To paraphrase John Lennon, everybody’s talking about gas fracking, well drilling, hydrocarbing, tar sands spilling (well, not spilling). But no one, it seems, is talking about exporting a different brand of energy to gas-dependent Eastern Europe: energy efficiency and renewables. Yet therm for therm, both would be just as effective as U.S. hydrocarbons at reducing the need for Russian gas. And, it almost goes without saying, efficiency and renewable could be in place a lot faster — and in a fashion that could allow Ukrainians, Czechs, Hungarians and Poles to be active participants in their liberation. [Read more...]

Last modified: June 4, 2014

More Nuke Amnesia — This Time At The Top

“After Fukushima, Utilities Prepare for Worst,” announced the New York Times in a story timed to this week’s third anniversary of the Japanese triple reactor meltdown. The story described measures ranging from keeping earth-moving machines at the ready (to maintain plant access after disabling earthquakes) to stocking regional depots with tractor-trailers able to deliver emergency gear to stop reactor disasters from spinning out of control.

But the story also pointed, inadvertently, to a striking lapse in institutional memory at the top echelon of the U.S. Nuclear Regulatory Commission. Here’s the quote (with emphasis added):

“Fukushima woke up the world nuclear industry, not just the U.S.,” said the chairwoman of the Nuclear Regulatory Commission, Allison M. Macfarlane, in an interview. “It woke everybody up and said: ‘Hey, you didn’t even think about these different issues happening. You never thought about an earthquake that could create a tsunami that would swamp your emergency diesel generators and leave you without power for an extended period. You . . . have to think about that now.’ “

Never? Really? The record says otherwise. [Read more...]

Last modified: June 4, 2014

CTC Tells Senate Finance Committee: Carbon Tax Beats Clean-Energy Subsidies, Hands Down

The Carbon Tax Center told the U.S. Senate Finance Committee today that an economy-wide tax on the carbon content of coal, oil and gas will cut U.S. CO2 emissions more than twice as fast as proposed clean-energy subsidies delivered as tax credits.

This finding leads a new 22-page analysis, “Design of Economic Instruments for Reducing U.S. Carbon Emissions,” that we submitted today to Senate Finance Committee Chair Max Baucus. Our analysis is in the form of “Comments” on a Committee “Discussion Draft” that proposes replacing 42 federal energy tax subsidies with either credits for “clean (low-carbon) electricity” production and “clean fuels,” but also asks for input on the merits of a tax on carbon pollution instead.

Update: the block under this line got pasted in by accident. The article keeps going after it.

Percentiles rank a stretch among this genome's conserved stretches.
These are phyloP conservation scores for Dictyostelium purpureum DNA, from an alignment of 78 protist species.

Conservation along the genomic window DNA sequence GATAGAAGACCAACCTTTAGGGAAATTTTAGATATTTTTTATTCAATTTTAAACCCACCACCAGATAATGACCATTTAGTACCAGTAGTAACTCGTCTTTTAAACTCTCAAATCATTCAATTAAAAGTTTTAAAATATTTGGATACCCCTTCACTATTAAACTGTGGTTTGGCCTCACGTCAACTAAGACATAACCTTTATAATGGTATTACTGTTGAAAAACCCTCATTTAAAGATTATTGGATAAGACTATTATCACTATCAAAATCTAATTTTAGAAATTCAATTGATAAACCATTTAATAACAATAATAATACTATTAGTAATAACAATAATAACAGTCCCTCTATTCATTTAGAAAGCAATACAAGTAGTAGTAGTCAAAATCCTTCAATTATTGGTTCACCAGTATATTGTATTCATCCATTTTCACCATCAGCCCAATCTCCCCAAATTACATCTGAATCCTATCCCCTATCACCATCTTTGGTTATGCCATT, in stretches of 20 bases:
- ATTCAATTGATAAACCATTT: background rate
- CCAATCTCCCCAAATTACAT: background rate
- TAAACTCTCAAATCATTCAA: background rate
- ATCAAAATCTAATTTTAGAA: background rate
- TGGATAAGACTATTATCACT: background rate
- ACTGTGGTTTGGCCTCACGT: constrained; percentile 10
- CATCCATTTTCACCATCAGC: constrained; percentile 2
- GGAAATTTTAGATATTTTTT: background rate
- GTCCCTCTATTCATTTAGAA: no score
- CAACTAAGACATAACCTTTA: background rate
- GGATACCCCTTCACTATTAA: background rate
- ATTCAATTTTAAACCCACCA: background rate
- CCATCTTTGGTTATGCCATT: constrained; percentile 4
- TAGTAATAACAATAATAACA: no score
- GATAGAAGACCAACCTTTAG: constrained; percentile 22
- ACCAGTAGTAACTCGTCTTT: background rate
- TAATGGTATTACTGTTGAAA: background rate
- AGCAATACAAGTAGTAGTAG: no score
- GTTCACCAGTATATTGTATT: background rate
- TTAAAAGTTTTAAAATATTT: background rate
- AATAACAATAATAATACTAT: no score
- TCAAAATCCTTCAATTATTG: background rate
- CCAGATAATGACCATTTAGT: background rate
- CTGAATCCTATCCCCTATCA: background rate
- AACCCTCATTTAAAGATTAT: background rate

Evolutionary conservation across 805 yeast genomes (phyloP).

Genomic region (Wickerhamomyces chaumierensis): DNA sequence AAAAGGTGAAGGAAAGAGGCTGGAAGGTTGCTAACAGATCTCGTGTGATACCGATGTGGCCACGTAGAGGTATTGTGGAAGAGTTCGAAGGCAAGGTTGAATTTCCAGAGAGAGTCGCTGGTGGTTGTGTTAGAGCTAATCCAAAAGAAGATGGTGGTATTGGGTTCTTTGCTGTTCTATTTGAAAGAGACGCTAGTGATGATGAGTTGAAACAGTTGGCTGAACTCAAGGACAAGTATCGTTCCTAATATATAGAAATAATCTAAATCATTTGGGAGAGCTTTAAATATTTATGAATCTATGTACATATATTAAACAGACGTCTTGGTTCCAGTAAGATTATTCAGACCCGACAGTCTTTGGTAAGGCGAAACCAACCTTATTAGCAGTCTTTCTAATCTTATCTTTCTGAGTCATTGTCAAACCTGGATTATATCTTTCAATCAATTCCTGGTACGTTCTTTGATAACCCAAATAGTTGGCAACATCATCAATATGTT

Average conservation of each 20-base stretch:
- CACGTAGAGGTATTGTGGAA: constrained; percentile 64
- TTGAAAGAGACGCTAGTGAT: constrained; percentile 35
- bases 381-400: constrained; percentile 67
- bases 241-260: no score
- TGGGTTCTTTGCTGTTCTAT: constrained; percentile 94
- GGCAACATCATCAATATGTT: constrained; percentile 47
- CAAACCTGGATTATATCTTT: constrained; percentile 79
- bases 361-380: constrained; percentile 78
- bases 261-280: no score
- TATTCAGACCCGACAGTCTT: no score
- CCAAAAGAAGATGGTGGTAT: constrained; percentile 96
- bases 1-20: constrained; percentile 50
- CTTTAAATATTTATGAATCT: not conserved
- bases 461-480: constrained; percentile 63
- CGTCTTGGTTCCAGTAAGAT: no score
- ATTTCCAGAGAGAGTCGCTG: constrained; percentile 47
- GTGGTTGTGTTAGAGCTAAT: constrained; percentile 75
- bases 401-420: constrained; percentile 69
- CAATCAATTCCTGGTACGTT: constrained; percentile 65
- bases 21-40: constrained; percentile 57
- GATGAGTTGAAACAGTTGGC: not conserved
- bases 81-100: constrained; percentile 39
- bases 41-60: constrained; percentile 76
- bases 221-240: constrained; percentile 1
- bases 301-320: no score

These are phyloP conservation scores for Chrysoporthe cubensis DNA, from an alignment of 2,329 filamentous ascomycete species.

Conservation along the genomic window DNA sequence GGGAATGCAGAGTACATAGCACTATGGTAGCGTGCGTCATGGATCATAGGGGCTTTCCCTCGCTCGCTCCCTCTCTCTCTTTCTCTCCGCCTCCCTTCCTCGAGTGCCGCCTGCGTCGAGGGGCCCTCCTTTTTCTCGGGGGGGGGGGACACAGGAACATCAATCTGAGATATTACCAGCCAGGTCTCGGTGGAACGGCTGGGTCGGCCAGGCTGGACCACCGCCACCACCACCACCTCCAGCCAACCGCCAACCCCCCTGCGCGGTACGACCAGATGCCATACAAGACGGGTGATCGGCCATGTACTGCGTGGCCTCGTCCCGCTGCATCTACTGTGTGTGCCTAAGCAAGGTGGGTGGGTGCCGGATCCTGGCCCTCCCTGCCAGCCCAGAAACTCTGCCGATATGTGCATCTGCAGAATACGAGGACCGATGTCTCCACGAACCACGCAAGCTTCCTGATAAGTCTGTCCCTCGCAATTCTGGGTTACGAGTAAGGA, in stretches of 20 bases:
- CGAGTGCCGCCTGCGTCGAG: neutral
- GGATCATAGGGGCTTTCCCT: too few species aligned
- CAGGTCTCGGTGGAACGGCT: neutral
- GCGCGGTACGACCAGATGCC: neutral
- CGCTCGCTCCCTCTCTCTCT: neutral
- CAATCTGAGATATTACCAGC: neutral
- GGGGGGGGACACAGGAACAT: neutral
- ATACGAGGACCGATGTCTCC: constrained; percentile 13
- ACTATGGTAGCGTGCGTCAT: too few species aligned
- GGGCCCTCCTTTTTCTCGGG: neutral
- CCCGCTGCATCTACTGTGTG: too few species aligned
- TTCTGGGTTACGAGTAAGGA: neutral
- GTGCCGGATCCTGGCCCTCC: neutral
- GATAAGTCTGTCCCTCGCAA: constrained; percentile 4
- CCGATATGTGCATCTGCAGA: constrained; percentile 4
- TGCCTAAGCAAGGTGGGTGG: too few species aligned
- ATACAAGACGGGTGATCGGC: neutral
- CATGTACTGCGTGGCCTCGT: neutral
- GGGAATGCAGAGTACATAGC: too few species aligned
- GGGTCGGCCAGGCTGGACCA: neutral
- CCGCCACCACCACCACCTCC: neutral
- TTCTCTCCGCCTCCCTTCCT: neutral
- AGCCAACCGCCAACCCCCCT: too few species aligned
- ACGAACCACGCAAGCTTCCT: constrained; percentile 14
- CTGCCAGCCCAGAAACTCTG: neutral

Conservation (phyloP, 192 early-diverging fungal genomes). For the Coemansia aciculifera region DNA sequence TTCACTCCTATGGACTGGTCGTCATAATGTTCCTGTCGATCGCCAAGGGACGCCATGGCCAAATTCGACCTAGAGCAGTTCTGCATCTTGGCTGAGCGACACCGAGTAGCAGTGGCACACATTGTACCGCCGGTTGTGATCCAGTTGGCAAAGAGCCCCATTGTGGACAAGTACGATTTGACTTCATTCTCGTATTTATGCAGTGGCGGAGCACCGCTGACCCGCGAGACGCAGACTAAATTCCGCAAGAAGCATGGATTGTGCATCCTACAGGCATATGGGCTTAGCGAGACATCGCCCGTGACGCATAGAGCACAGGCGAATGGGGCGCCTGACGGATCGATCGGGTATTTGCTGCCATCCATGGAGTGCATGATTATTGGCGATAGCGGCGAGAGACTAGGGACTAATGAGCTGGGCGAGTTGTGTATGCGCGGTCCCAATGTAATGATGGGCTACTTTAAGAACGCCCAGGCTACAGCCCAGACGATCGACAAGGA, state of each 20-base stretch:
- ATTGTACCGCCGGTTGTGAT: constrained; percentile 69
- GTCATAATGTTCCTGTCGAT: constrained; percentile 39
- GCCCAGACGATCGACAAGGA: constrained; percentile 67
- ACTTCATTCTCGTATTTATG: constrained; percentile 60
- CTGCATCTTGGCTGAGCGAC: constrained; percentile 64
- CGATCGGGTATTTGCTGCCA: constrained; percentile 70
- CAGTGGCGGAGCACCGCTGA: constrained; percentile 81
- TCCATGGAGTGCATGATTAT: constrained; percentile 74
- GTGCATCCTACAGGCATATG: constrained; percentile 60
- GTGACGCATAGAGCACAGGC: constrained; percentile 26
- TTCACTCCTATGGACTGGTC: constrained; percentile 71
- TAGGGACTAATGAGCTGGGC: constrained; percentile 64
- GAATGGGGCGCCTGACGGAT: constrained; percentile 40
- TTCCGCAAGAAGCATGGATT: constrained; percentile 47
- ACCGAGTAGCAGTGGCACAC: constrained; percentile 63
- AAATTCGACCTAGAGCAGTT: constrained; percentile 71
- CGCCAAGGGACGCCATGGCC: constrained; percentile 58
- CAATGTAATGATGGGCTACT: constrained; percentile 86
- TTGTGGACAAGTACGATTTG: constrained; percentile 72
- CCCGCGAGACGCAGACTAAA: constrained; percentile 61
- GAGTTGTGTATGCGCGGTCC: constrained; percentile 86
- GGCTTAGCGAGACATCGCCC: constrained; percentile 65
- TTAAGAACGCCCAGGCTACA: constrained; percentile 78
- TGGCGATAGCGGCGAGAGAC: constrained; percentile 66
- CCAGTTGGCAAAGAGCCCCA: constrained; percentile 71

Our comments can be boiled down to this ringing conclusion: A carbon tax will do everything the clean-energy credits will do, and much more. While simplifying and rationalizing the current hodgepodge of energy subsidies is all to the good, only a carbon tax can course through our entire economy and reward energy efficiencies and conservation along with low-carbon production.

Moreover, with the right design, a carbon tax can protect lower-income families and energy-intensive U.S. industries alike, at no cost to the Treasury. In contrast, even the proposed streamlined clean-energy subsidies could cost taxpayers more than $30 billion a year.

Estimated CO2 reductions from a carbon tax are 2.4 times as great as those from clean-energy subsidies.

 

 

 

 

 

 

 

 

We performed our analysis using the Carbon Tax Center’s carbon tax spreadsheet model, which may be downloaded via this link. With the model, we estimated that the proposed subsidies would reduce U.S. carbon dioxide emissions by roughly 400 million metric tons a year, whereas an economy-wide carbon tax set at the same level as the subsidies would eliminate 960 million metric tons of emissions. (For comparison purposes, U.S. carbon dioxide emissions from burning fossil fuels totaled 5,221 million metric tons in 2012, the last year for which data are available.)

The Senate Finance Committee’s Dec. 18 statement, Baucus Unveils Proposal for Energy Tax Reform,” is available by clicking here. That two-page letter contains a link to the Committee staff’s 8-page discussion draft, which solicited comments on both the proposed subsidies realignment and on alternatives that would tax carbon emissions directly.

Our comments were submitted on behalf of the Citizens Climate Lobby and the Citizens Climate Education Corp. CCL/CCEC are the most visible and vociferous grassroots organizations advocating for a revenue-neutral U.S. carbon tax, and we are proud to stand with them. CCL chapters and members across the U.S. submitted their own comments backing a carbon tax as well.

Our hope is that the Senate Finance Committee’s discussion draft signals a new interest in carbon taxing among the tax-writing committees on Capitol Hill . . . and that CTC’s comments along with those from others will persuade incoming Committee Chair Sen. Ron Wyden (D-OR) to convene informational and/or legislative hearings this year on the optimal choice of economic instruments to reduce U.S. carbon emissions. (Longtime Committee Chair Baucus is leaving the Senate to serve as U.S. Ambassador to China.)

In the interim, we believe that our comments stand as the first broad quantification of the relative efficacy of a carbon tax vs. energy subsidies (even rationalized ones) to reduce emissions. As the figures in the table indicate, a carbon tax wins hands down.

CTC’s comments were researched and written by CTC director Charles Komanoff and CTC senior policy analyst James Handley. Support for their preparation and submittal was provided by the Alex C. Walker Educational and Charitable Foundation. We are grateful for their support.